“Because these unproven regenerative medicine therapies are being administered without regard to the FDA’s regulatory oversight, it is impossible to know with certainty the number of individuals who have experienced serious adverse events following their administration.”
Often clinics or their advocates have challenged me, “where’s the harm?” While we know more than we used to about bad outcomes, it’s great to see the FDA acknowledging that the scope of harm isn’t clear and by extension is likely much wider than we know.
Point 4. The FDA says it needs help, wants engagement
From the article:
“However, the agency needs the engagement of both clinicians and patients to help to ensure that instead of remaining unintentionally or intentionally hidden, potentially harmful unapproved regenerative medicine therapies are identified and removed from the market.”
This passage seems particularly striking to me in a few ways.
First, while I agree that some clinic firms actively try to avoid being on the FDA’s radar screen and so may be “hidden”, there are on the other hand ample data, some of it from me and Leigh Turner as well as others, that should help inform the FDA about the specifics of hundreds of clinics.
Furthermore, while we do not know how many untitled letters the agency has sent to clinics, I doubt it is above 100, and by comparison there are likely 1,000 clinic firms out there. Okay, so not all these clinics are non-compliant even if they sell scientifically unproven offerings, but even if you say 700 are probably noncompliant, then the FDA already has ample info on these and should send more letters without any help.
Speaking of help, the second thing about this quote that struck me is that the agency is asking for the community engage with it. Although the FDA in the last 3 year has been far more interactive, in its longer history it has been much more difficult to connect with and get meaningful dialogue going. Given this larger historical context, it’s wonderful to see the agency actively saying, “we need info from you!” to the community.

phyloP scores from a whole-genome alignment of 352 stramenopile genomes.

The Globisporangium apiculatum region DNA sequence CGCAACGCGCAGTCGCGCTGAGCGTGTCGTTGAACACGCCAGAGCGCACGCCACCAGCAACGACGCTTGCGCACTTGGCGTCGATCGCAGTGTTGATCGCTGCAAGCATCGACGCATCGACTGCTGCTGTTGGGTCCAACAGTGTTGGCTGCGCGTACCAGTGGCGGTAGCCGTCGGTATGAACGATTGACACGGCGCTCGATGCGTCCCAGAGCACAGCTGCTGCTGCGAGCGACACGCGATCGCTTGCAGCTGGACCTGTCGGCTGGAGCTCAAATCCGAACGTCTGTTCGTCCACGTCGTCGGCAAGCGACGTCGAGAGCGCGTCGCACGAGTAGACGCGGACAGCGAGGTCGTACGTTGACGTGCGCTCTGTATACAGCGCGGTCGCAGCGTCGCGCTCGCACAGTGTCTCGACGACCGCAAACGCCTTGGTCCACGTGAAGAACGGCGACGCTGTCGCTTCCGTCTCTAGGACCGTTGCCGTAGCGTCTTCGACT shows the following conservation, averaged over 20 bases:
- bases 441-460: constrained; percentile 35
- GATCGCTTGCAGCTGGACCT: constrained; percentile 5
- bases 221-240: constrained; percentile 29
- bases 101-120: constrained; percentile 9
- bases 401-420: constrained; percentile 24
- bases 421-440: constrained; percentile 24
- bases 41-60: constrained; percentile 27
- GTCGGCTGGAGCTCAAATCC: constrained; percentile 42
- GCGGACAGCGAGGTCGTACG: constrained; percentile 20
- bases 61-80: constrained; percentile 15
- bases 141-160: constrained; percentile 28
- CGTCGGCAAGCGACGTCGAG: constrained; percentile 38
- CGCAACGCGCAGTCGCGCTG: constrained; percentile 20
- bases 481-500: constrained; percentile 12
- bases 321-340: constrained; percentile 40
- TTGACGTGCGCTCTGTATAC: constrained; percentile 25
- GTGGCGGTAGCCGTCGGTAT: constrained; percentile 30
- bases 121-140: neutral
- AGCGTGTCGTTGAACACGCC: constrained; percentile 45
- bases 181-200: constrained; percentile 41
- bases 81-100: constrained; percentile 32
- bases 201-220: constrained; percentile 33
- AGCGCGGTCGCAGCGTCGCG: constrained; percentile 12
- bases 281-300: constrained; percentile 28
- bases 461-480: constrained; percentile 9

Finally, it’s quite possible that the FDA is aware on a general level that there are many more, perhaps hundreds more, firms out there in this space that have not yet been documented by researchers.
Looking ahead: part of the core mission
Practically speaking I don’t know how much an article like this changes things, but I see it as a positive overall and likely to spark some helpful shifts out there. Their article ends strongly circling back to the core FDA mission and indicating the clinic industry poses a risk to that.
To me this means the agency is taking this very seriously. This is further underscored by the agency leadership taking the time during the COVID-19 pandemic to write this when they are beyond busy with other issues.
So much has changed from even just 4 years ago when the FDA didn’t seem engaged at major level with this problem. Whether you agree or disagree with the FDA on regenerative products, it’d be wise to pay attention to what they are saying and doing, especially if you are producing and/or selling a product of this kind.